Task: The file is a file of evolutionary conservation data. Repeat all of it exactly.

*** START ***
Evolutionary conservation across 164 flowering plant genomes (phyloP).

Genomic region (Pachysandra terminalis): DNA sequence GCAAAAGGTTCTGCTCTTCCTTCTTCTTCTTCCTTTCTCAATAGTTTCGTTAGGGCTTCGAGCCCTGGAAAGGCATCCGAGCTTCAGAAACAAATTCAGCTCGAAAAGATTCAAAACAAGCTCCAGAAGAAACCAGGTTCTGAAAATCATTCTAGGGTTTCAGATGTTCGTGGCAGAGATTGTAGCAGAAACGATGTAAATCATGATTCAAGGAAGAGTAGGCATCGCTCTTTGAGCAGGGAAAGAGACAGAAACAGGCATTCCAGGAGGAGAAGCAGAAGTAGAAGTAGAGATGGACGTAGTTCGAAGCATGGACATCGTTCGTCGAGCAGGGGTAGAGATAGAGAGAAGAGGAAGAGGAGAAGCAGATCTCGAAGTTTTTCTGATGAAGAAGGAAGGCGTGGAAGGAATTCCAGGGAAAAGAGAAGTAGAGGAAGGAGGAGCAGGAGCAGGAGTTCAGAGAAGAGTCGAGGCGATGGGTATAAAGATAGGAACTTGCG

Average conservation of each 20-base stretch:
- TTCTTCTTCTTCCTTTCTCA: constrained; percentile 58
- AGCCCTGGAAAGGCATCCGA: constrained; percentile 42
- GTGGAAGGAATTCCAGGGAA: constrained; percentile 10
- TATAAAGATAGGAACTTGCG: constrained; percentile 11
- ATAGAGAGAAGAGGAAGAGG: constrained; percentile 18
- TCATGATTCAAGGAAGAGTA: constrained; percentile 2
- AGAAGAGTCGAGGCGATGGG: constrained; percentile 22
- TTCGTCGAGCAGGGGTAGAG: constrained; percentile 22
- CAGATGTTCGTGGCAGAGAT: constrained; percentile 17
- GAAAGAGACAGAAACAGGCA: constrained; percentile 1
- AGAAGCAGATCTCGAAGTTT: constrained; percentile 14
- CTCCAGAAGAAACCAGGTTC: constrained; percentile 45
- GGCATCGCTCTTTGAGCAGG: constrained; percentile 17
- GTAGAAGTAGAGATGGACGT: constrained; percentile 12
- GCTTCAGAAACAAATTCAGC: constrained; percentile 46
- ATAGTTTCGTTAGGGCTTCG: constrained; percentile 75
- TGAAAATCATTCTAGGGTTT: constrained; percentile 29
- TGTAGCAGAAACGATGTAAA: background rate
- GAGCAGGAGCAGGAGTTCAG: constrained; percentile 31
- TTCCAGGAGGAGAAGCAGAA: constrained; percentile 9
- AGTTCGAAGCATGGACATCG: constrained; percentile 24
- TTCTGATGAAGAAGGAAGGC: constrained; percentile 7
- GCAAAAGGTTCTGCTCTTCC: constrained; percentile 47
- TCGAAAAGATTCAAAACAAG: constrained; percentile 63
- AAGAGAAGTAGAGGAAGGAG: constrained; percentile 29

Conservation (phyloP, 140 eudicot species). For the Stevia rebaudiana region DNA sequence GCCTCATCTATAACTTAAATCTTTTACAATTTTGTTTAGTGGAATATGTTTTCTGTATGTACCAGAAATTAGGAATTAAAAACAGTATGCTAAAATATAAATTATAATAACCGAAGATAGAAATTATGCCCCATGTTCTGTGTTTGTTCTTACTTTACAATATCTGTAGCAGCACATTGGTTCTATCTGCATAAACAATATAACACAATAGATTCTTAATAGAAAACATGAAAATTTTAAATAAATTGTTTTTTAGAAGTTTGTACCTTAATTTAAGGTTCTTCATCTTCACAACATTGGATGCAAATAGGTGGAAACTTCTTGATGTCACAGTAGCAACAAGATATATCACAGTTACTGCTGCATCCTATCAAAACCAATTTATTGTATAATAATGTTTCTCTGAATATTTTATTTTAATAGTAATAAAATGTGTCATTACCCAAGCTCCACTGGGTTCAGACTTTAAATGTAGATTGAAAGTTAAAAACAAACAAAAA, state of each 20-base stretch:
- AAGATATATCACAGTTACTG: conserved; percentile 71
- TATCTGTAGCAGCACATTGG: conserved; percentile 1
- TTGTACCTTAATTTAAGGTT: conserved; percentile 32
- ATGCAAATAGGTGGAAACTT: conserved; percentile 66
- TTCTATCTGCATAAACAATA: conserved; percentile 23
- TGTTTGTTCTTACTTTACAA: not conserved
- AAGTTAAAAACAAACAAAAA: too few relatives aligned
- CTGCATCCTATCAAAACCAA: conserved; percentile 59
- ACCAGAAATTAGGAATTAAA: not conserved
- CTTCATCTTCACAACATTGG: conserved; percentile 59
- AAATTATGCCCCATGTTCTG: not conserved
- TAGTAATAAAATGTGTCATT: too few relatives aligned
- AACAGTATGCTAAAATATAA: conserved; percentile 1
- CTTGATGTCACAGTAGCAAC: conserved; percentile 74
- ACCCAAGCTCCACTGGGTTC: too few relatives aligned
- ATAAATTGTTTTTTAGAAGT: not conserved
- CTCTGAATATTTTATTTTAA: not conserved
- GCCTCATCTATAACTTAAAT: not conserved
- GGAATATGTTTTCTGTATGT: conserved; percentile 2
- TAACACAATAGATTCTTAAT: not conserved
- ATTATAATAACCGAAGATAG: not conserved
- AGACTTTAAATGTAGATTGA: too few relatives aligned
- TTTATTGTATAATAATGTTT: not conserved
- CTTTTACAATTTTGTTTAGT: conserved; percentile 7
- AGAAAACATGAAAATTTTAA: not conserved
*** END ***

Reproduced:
Evolutionary conservation across 164 flowering plant genomes (phyloP).

Genomic region (Pachysandra terminalis): DNA sequence GCAAAAGGTTCTGCTCTTCCTTCTTCTTCTTCCTTTCTCAATAGTTTCGTTAGGGCTTCGAGCCCTGGAAAGGCATCCGAGCTTCAGAAACAAATTCAGCTCGAAAAGATTCAAAACAAGCTCCAGAAGAAACCAGGTTCTGAAAATCATTCTAGGGTTTCAGATGTTCGTGGCAGAGATTGTAGCAGAAACGATGTAAATCATGATTCAAGGAAGAGTAGGCATCGCTCTTTGAGCAGGGAAAGAGACAGAAACAGGCATTCCAGGAGGAGAAGCAGAAGTAGAAGTAGAGATGGACGTAGTTCGAAGCATGGACATCGTTCGTCGAGCAGGGGTAGAGATAGAGAGAAGAGGAAGAGGAGAAGCAGATCTCGAAGTTTTTCTGATGAAGAAGGAAGGCGTGGAAGGAATTCCAGGGAAAAGAGAAGTAGAGGAAGGAGGAGCAGGAGCAGGAGTTCAGAGAAGAGTCGAGGCGATGGGTATAAAGATAGGAACTTGCG

Average conservation of each 20-base stretch:
- TTCTTCTTCTTCCTTTCTCA: constrained; percentile 58
- AGCCCTGGAAAGGCATCCGA: constrained; percentile 42
- GTGGAAGGAATTCCAGGGAA: constrained; percentile 10
- TATAAAGATAGGAACTTGCG: constrained; percentile 11
- ATAGAGAGAAGAGGAAGAGG: constrained; percentile 18
- TCATGATTCAAGGAAGAGTA: constrained; percentile 2
- AGAAGAGTCGAGGCGATGGG: constrained; percentile 22
- TTCGTCGAGCAGGGGTAGAG: constrained; percentile 22
- CAGATGTTCGTGGCAGAGAT: constrained; percentile 17
- GAAAGAGACAGAAACAGGCA: constrained; percentile 1
- AGAAGCAGATCTCGAAGTTT: constrained; percentile 14
- CTCCAGAAGAAACCAGGTTC: constrained; percentile 45
- GGCATCGCTCTTTGAGCAGG: constrained; percentile 17
- GTAGAAGTAGAGATGGACGT: constrained; percentile 12
- GCTTCAGAAACAAATTCAGC: constrained; percentile 46
- ATAGTTTCGTTAGGGCTTCG: constrained; percentile 75
- TGAAAATCATTCTAGGGTTT: constrained; percentile 29
- TGTAGCAGAAACGATGTAAA: background rate
- GAGCAGGAGCAGGAGTTCAG: constrained; percentile 31
- TTCCAGGAGGAGAAGCAGAA: constrained; percentile 9
- AGTTCGAAGCATGGACATCG: constrained; percentile 24
- TTCTGATGAAGAAGGAAGGC: constrained; percentile 7
- GCAAAAGGTTCTGCTCTTCC: constrained; percentile 47
- TCGAAAAGATTCAAAACAAG: constrained; percentile 63
- AAGAGAAGTAGAGGAAGGAG: constrained; percentile 29

Conservation (phyloP, 140 eudicot species). For the Stevia rebaudiana region DNA sequence GCCTCATCTATAACTTAAATCTTTTACAATTTTGTTTAGTGGAATATGTTTTCTGTATGTACCAGAAATTAGGAATTAAAAACAGTATGCTAAAATATAAATTATAATAACCGAAGATAGAAATTATGCCCCATGTTCTGTGTTTGTTCTTACTTTACAATATCTGTAGCAGCACATTGGTTCTATCTGCATAAACAATATAACACAATAGATTCTTAATAGAAAACATGAAAATTTTAAATAAATTGTTTTTTAGAAGTTTGTACCTTAATTTAAGGTTCTTCATCTTCACAACATTGGATGCAAATAGGTGGAAACTTCTTGATGTCACAGTAGCAACAAGATATATCACAGTTACTGCTGCATCCTATCAAAACCAATTTATTGTATAATAATGTTTCTCTGAATATTTTATTTTAATAGTAATAAAATGTGTCATTACCCAAGCTCCACTGGGTTCAGACTTTAAATGTAGATTGAAAGTTAAAAACAAACAAAAA, state of each 20-base stretch:
- AAGATATATCACAGTTACTG: conserved; percentile 71
- TATCTGTAGCAGCACATTGG: conserved; percentile 1
- TTGTACCTTAATTTAAGGTT: conserved; percentile 32
- ATGCAAATAGGTGGAAACTT: conserved; percentile 66
- TTCTATCTGCATAAACAATA: conserved; percentile 23
- TGTTTGTTCTTACTTTACAA: not conserved
- AAGTTAAAAACAAACAAAAA: too few relatives aligned
- CTGCATCCTATCAAAACCAA: conserved; percentile 59
- ACCAGAAATTAGGAATTAAA: not conserved
- CTTCATCTTCACAACATTGG: conserved; percentile 59
- AAATTATGCCCCATGTTCTG: not conserved
- TAGTAATAAAATGTGTCATT: too few relatives aligned
- AACAGTATGCTAAAATATAA: conserved; percentile 1
- CTTGATGTCACAGTAGCAAC: conserved; percentile 74
- ACCCAAGCTCCACTGGGTTC: too few relatives aligned
- ATAAATTGTTTTTTAGAAGT: not conserved
- CTCTGAATATTTTATTTTAA: not conserved
- GCCTCATCTATAACTTAAAT: not conserved
- GGAATATGTTTTCTGTATGT: conserved; percentile 2
- TAACACAATAGATTCTTAAT: not conserved
- ATTATAATAACCGAAGATAG: not conserved
- AGACTTTAAATGTAGATTGA: too few relatives aligned
- TTTATTGTATAATAATGTTT: not conserved
- CTTTTACAATTTTGTTTAGT: conserved; percentile 7
- AGAAAACATGAAAATTTTAA: not conserved